Nearly four years ago now, I sat in a press box far above the field at NRG Stadium in Houston, watching the Atlanta Falcons take a 28-3 lead on Tom Brady and the New England Patriots. It was the third quarter, the president had already left the stadium and it
Nearly four years ago now, I sat in a press box far above the field at NRG Stadium in Houston, watching the Atlanta Falcons take a 28-3 lead on Tom Brady and the New England Patriots. It was the third quarter, the president had already left the stadium and it looked like the city of Atlanta was going to get its first championship in more than 20 years. I was sitting next to Terence Moore, the longtime columnist for the Atlanta Journal-Constitution and a human being who has forgotten more about Atlanta sports than any of us will ever know.
I turned to Terence. “This sure is something, isn’t it?” I said.
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He chuckled. “This is still Atlanta sports,” he said. “Just you wait.” Roughly 65 minutes later, the Patriots had their fifth Super Bowl ring as the Falcons players lay strewn across the field, staggered by what had just happened to them. This is still Atlanta sports.
Maybe you, the layperson, saw the Braves take a 3-1 series lead in the NLCS two days ago and thought, “Wow, the Braves are really going to do this.” Know, though, that is not what Braves fans thought. They thought, “Oh no: The score is 28-3.”
When people talk about tortured sports cities, they generally talk about Cleveland, or Buffalo, or Minnesota. They rarely talk about Atlanta. But they should really be talking about Atlanta. And if the Braves lose tonight, they may never stop talking about Atlanta.
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Tonight, the Braves will face the Dodgers for the right to head to the World Series. It would be the Dodgers’ third World Series appearance in the last four years, but it would be the Braves’ first since 1999. That drought has happened despite 11 postseason appearances (including 2020) since 2001. The Atlanta Braves famously won 14 consecutive division titles from 1991-2005, an achievement that becomes a little bit more remarkable the farther away you get from it. And yet in that whole time, they won just one World Series; the Marlins have never won the NL East … and they have two World Series titles.
Unless you count Atlanta United’s 2018 MLS Cup championship -- and while I, an Atlanta United fan, very much think you should -- it’s fair to say the majority of Georgia sports fans disagree with me, and feel that 1995 World Series title is the one major professional sports league title the city of Atlanta has ever won.
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But even that title comes with some pain. Not only was that title won the year after the canceled World Series of '94 and in a year in which many casual fans were slow to watch baseball, that World Series was won on the very same night that the University of Georgia football team (widely considered the state of Georgia’s truest sports love) hosted Florida at Sanford Stadium for the first time in 60 years. (The game is always held in Jacksonville, but wasn’t in ’94 and ’95 because the Jaguars’ stadium was under construction.) Steve Spurrier’s Gators dropped 52 points (“half a hundred,” as Spurrier famously put it), the most points an opponent had ever scored in Athens, and to many Georgia sports fans, it was the one thing that could put a damper on a Braves title. Even a glorious night had to be in some way spoiled.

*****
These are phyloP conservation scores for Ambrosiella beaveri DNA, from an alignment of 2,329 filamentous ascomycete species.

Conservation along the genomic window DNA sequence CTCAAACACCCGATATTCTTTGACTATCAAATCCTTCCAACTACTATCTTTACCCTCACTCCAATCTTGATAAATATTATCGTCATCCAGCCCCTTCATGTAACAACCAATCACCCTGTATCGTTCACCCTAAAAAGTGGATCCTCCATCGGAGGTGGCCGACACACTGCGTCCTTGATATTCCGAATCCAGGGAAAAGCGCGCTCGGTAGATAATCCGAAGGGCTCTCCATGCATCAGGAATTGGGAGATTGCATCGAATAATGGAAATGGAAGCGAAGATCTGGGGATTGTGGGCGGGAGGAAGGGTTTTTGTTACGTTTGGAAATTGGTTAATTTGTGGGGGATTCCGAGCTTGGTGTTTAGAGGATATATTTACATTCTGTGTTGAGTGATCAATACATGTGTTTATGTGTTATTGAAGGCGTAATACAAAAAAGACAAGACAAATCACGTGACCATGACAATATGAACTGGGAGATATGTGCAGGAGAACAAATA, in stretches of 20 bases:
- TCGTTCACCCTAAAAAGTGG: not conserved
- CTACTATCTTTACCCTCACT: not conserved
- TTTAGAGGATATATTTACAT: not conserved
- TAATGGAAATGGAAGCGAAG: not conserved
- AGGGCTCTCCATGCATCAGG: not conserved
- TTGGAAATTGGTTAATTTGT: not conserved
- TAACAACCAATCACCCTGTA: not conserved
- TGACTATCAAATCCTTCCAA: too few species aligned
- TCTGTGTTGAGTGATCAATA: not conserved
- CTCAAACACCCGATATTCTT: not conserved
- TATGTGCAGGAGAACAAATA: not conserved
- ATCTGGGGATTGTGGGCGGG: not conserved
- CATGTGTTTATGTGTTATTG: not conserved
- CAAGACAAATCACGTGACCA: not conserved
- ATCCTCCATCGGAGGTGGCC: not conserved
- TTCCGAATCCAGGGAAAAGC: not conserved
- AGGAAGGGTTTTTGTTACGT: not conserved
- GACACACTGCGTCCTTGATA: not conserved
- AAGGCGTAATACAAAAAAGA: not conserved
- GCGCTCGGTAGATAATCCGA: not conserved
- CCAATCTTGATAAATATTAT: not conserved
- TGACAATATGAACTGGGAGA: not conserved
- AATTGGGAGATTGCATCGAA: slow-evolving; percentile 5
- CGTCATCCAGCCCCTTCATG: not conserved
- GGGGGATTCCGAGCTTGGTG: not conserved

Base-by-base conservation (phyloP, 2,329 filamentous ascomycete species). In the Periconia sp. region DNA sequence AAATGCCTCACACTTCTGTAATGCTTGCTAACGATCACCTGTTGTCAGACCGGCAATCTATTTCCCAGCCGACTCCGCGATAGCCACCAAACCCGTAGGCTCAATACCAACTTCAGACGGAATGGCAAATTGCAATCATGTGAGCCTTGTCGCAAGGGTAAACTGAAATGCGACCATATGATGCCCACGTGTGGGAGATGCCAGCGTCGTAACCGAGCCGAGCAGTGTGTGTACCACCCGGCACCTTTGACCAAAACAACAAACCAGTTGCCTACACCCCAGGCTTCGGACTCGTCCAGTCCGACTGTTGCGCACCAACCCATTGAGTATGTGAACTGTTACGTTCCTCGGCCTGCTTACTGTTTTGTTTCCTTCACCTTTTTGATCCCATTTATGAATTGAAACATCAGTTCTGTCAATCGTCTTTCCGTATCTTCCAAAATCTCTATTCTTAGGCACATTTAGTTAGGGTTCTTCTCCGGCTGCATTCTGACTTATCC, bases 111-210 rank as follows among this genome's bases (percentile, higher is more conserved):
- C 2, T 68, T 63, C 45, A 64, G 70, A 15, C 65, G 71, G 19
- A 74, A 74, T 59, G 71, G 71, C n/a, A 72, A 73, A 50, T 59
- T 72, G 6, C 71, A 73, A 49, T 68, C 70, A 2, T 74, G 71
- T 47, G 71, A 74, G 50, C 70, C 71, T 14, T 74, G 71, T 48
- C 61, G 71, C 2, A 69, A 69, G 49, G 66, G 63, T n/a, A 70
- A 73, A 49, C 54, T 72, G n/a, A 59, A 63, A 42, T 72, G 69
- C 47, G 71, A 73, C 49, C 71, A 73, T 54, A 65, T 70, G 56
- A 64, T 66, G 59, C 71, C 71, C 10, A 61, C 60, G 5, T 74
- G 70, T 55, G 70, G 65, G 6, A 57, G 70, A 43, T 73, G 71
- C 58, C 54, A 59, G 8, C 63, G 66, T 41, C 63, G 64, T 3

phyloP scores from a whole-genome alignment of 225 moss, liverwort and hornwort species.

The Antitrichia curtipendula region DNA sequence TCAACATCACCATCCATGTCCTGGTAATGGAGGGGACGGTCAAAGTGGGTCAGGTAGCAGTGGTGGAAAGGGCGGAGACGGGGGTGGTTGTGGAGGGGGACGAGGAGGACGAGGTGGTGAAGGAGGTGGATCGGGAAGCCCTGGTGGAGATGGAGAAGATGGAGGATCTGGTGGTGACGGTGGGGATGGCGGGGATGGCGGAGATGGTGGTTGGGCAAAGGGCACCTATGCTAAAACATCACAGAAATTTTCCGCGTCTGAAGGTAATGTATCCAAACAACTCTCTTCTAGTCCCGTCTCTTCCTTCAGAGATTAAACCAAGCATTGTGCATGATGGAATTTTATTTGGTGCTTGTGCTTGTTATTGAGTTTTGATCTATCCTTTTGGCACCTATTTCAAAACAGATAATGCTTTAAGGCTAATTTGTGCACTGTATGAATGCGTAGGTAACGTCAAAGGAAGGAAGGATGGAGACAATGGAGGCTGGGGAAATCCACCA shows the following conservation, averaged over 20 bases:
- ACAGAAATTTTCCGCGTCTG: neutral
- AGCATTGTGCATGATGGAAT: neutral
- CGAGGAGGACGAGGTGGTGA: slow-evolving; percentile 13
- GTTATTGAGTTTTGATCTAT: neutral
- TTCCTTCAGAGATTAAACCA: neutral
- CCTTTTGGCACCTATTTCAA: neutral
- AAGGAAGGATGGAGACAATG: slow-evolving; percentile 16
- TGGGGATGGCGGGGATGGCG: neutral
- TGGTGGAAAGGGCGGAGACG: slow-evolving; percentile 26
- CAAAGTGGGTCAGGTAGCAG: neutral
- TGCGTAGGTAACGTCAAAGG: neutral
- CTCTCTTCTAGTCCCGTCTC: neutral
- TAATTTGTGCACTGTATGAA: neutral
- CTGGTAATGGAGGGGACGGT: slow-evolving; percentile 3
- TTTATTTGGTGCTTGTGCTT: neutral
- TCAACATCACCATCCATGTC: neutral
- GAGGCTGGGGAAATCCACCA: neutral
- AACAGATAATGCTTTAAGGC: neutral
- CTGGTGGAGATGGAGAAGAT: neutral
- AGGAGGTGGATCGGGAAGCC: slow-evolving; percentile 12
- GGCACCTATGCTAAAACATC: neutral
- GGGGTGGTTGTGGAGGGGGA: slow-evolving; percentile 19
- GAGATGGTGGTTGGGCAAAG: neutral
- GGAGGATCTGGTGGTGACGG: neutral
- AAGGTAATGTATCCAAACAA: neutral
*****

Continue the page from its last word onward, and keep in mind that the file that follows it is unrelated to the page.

Otherwise: It has been nothing but pain in Atlanta. The Georgia football team just missed a championship in 2017. The Falcons have made the Super Bowl twice and lost twice; the Brady game, and the infamous Eugene Robinson game back in 1999. Both losses were followed by the Falcons collapsing in subsequent years.
But it’s the Braves who have gone through this ringer the most often. Since that 1995 World Series championship, they’ve:
• Blown a 2-0 lead (both road wins) to the Yankees in the 1996 World Series.
• Been swept by the Yankees in the 1999 World Series.
• Lost to the eventual World Series champion in the playoffs four times.
• Suffered the infamous Infield Fly Rule call in the 2012 Wild Card Game (the first one ever), a game that ended up being the last game of Chipper Jones’ career.
• Got within one game of finally reaching the NLCS last year … and then gave up 10 runs in the first inning of Game 5 of the NL Division Series.
The hope was that this new generation of talent, led by Ronald Acuña, Jr., but also featuring Ozzie Albies, Max Fried, Dansby Swanson, Ian Anderson, Austin Riley, Christian Pache and Bryse Wilson -- not to mention veterans Freddie Freeman and Marcell Ozuna -- would be able to leave all that past … well, in the past. What does Acuña know about blowing a 2-0 lead in the 1996 World Series? He wasn’t even born until December '97! But fans are the connective tissue between generations of players. They always know. They always remember.
And so now the Braves face the Dodgers in Game 7 of the NLCS, with one of those young stars, Anderson, on the mound. He also is someone who wasn’t born when that 1996 World Series happened, was 14 years old during the Infield Fly Rule game and has nothing to do with the Braves' history at all. He doesn’t have to pitch with all those years of pain weighing him down: He’s just facing a great lineup, which is plenty difficult enough. But Braves fans, and Atlanta sports fans, know he’s facing much more than that. Every near-miss, every almost-got-there, every should-have-been, they’re all present and ever vivid with every pitch. Braves fans have been trying to put their past behind them for decades.
But if the Braves don’t win Sunday night, not only will Atlanta fans not be able to forget the pile of gruesome losses that have compiled throughout their life: They’ll have one more to add to it.